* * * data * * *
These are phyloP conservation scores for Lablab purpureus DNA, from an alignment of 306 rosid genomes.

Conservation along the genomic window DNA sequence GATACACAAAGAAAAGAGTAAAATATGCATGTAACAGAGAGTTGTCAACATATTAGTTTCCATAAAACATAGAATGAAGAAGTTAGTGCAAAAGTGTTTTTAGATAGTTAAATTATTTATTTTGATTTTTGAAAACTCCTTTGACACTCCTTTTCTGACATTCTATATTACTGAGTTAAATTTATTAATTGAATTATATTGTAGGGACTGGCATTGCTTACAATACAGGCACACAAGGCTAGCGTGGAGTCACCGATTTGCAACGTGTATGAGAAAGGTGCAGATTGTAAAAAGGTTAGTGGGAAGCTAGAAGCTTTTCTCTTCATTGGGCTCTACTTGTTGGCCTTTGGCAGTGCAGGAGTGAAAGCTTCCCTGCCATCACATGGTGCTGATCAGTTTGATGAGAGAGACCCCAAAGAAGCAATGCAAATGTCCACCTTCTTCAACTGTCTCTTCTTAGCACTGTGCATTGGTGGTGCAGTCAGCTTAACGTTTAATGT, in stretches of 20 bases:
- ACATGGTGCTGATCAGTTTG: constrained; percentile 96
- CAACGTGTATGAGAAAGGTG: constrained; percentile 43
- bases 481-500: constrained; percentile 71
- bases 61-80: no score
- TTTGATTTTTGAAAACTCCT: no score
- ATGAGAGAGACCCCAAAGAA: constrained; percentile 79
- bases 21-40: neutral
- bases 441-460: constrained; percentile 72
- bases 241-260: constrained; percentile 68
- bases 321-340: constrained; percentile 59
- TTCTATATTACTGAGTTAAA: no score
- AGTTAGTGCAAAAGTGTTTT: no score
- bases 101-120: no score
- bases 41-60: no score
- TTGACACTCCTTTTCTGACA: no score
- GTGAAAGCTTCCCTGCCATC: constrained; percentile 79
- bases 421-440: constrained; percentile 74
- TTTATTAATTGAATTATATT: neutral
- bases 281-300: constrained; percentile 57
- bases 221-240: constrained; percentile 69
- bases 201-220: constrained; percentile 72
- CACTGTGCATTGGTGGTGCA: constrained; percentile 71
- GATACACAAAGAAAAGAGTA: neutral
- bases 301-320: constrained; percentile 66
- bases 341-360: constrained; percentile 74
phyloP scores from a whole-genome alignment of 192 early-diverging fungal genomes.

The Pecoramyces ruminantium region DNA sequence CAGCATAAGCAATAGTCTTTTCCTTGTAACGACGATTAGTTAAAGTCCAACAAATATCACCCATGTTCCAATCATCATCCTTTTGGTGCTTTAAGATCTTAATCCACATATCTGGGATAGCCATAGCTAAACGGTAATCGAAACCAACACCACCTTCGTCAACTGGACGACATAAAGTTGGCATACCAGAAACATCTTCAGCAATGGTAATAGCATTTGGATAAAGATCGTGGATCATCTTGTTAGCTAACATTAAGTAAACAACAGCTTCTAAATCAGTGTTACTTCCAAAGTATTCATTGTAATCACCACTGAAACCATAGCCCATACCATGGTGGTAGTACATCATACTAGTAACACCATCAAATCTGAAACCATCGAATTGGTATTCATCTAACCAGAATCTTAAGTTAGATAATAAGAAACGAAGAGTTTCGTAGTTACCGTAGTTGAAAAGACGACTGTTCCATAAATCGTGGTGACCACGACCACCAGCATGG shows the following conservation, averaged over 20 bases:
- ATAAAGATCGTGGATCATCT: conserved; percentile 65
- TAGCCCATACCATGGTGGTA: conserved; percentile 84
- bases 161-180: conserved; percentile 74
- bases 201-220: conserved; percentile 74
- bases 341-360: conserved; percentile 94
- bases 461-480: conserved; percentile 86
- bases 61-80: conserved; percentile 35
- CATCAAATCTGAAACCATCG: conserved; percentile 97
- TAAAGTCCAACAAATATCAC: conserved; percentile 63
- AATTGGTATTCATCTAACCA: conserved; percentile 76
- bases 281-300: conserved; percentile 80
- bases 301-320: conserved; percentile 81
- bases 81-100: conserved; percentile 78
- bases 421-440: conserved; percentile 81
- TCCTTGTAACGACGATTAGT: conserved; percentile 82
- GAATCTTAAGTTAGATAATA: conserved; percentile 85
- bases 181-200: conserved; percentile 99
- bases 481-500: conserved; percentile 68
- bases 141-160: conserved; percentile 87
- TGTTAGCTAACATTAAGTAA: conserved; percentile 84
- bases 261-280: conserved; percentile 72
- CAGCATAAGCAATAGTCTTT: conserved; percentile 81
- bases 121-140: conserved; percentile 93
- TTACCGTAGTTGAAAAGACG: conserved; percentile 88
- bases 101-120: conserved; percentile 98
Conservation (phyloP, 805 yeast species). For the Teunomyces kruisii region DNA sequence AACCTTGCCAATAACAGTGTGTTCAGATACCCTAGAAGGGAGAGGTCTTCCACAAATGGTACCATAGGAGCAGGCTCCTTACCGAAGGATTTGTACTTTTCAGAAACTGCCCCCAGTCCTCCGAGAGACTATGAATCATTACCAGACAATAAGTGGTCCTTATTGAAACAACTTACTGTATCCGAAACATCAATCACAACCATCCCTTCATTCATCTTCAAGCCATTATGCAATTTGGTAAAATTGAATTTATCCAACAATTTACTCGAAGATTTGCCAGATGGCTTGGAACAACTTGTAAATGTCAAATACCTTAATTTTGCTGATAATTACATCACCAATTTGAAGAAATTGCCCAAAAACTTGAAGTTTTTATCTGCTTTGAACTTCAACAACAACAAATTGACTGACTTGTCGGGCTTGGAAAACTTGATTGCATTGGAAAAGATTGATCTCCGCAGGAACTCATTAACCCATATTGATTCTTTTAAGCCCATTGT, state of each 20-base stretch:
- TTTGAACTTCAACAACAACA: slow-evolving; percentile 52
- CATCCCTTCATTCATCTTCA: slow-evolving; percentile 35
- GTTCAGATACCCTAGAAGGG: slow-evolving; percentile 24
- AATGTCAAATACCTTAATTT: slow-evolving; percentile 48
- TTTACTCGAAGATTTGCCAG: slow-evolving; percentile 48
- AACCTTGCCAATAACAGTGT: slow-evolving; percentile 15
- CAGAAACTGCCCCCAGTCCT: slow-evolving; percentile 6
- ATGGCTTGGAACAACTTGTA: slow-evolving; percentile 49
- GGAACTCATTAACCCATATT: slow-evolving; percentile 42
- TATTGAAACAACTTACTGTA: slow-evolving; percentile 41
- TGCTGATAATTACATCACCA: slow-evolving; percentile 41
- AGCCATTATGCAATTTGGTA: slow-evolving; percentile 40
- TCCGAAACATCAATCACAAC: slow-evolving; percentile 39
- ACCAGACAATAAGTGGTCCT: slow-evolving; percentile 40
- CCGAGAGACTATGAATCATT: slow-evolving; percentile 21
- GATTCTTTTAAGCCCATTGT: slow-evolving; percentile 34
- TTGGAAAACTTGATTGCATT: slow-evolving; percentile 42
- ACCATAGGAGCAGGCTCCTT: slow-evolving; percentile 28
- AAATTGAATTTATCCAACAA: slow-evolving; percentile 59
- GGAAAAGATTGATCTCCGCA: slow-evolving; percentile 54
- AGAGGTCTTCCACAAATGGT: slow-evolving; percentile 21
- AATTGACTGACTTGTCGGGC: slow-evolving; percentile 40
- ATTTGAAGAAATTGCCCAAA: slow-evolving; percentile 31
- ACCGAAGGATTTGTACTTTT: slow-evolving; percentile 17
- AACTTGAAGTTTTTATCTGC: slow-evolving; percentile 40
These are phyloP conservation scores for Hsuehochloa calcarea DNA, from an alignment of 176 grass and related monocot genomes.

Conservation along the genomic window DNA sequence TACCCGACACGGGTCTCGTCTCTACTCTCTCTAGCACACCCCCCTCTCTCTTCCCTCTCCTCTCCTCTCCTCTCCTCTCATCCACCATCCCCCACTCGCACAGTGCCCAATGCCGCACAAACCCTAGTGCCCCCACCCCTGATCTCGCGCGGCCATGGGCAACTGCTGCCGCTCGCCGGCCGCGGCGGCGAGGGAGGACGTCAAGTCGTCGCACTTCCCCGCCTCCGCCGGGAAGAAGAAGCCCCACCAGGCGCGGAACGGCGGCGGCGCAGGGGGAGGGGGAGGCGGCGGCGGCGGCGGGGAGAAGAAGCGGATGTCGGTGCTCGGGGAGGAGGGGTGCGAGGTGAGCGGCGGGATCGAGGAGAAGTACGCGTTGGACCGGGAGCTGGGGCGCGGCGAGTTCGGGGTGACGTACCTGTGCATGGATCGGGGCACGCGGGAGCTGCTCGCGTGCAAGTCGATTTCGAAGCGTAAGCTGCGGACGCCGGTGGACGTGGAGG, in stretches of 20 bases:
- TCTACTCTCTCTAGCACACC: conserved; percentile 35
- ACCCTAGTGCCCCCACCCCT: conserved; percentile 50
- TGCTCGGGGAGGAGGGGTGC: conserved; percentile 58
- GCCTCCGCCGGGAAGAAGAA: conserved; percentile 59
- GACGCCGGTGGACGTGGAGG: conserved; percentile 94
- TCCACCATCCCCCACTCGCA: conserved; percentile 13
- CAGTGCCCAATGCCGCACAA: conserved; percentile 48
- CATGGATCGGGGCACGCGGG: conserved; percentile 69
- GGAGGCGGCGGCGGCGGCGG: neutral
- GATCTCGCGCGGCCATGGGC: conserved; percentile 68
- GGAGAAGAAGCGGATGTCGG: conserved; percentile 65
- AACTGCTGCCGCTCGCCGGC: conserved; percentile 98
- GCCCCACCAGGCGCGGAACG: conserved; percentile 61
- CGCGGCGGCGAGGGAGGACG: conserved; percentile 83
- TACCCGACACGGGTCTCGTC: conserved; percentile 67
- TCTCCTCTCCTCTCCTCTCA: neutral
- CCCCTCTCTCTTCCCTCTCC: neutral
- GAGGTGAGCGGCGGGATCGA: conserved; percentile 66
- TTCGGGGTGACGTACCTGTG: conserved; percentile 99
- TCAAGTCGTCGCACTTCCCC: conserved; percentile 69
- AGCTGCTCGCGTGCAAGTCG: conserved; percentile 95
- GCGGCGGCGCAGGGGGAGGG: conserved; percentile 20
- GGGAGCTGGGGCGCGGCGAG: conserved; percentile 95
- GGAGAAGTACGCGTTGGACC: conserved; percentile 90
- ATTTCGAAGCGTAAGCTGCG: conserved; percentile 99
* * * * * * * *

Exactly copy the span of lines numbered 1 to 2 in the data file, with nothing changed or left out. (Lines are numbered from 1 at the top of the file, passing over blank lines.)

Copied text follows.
These are phyloP conservation scores for Lablab purpureus DNA, from an alignment of 306 rosid genomes.

Conservation along the genomic window DNA sequence GATACACAAAGAAAAGAGTAAAATATGCATGTAACAGAGAGTTGTCAACATATTAGTTTCCATAAAACATAGAATGAAGAAGTTAGTGCAAAAGTGTTTTTAGATAGTTAAATTATTTATTTTGATTTTTGAAAACTCCTTTGACACTCCTTTTCTGACATTCTATATTACTGAGTTAAATTTATTAATTGAATTATATTGTAGGGACTGGCATTGCTTACAATACAGGCACACAAGGCTAGCGTGGAGTCACCGATTTGCAACGTGTATGAGAAAGGTGCAGATTGTAAAAAGGTTAGTGGGAAGCTAGAAGCTTTTCTCTTCATTGGGCTCTACTTGTTGGCCTTTGGCAGTGCAGGAGTGAAAGCTTCCCTGCCATCACATGGTGCTGATCAGTTTGATGAGAGAGACCCCAAAGAAGCAATGCAAATGTCCACCTTCTTCAACTGTCTCTTCTTAGCACTGTGCATTGGTGGTGCAGTCAGCTTAACGTTTAATGT, in stretches of 20 bases: